Fearful Symmetries

Witness a machine turn coffee into pointless ramblings...

21 April, 2010

Madison: Sourdough and Poverty

The A.V. Club has a brief review of Madison Sourdough which just opened on Willy Street in the space vacated by Escape Java Joint. The Dulcinea and I stopped by there on Sunday to grab some go-juice and here are some thoughts.

Firstly, I am a Just Coffee fan and am glad to see them carrying it. Secondly, the almond and chocolate croissants that she and I had, respectively, were quite tasty.

Now for the gripes. My first is that, while they had all of their other breads in stock, there was no rye bread. I was told that there was probably some day-old left but it was unclear to me as to whether it had sold out by 9:30AM or whether they just didn't bother to bake any. I mean, everyone knows rye is the superior bread eaten by Slavs everywhere. So where the hell was it? Lastly, their sandwich board advertised an almond butter and jelly sandwich which I was told went for $7. For that kind of money, it had better be made of organic almond butter and the jelly of berries picked by virgins. (Nichole – there's your cue.)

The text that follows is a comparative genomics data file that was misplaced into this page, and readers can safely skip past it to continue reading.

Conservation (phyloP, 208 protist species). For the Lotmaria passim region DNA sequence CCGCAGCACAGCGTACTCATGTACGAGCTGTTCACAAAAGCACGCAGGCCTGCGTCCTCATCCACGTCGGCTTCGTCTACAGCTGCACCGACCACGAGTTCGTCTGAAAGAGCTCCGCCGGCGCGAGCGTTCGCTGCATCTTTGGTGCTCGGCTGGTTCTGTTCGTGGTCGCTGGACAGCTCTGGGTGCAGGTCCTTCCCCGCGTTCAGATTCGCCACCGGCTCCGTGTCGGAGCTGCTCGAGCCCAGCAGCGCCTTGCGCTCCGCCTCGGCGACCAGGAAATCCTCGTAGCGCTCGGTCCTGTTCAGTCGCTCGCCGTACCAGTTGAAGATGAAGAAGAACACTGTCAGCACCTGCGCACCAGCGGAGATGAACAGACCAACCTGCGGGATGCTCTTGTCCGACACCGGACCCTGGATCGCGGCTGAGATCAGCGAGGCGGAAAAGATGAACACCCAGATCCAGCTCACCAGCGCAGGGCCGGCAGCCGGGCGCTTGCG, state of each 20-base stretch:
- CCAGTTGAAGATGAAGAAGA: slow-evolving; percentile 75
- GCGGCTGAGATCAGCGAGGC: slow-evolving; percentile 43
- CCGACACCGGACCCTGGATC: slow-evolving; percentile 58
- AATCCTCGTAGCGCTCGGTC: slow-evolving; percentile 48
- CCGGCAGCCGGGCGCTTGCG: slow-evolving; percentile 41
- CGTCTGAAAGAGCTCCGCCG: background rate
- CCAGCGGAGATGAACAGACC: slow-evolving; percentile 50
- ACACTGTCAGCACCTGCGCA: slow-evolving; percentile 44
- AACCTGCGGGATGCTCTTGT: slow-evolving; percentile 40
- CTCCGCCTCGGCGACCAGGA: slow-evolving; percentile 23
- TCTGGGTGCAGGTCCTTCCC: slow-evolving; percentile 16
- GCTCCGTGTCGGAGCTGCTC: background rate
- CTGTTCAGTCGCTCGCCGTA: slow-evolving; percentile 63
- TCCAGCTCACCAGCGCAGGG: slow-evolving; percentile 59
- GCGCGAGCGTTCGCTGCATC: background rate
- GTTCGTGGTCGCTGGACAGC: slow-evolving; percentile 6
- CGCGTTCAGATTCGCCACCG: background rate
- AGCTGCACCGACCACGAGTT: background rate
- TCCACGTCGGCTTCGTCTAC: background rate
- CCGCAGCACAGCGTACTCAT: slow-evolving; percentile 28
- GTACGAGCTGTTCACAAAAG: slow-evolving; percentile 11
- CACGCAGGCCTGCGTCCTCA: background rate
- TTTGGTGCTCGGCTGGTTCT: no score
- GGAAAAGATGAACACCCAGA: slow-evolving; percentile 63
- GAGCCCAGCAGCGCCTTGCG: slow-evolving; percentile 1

I recently read that the richest 1% of Americans now own more of the country's wealth than ever before and I'm sure that many an Isthmus liberal will recite this when confronting Republicans over one issue or another. But I can't help but think that a $7 AB&J sandwich on Willy Street as well as the seemingly ever-increasing numbers of people who buy organics and Madison's growing poverty rate are indicative of something similar. One moment I read that one out of two students in the Madison schools is having their lunch subsidized and the next I see Kobe beef tenderloins for $45.98/lb. I don't have numbers but it feels like Madison is becoming more balkanized. Perhaps it isn't but it seems that the gap between the poor and not poor is becoming more pronounced. I hear about how it's a scandal that so few Americans own so much wealth but am I alone in feeling that a similar situation is developing here in Madison?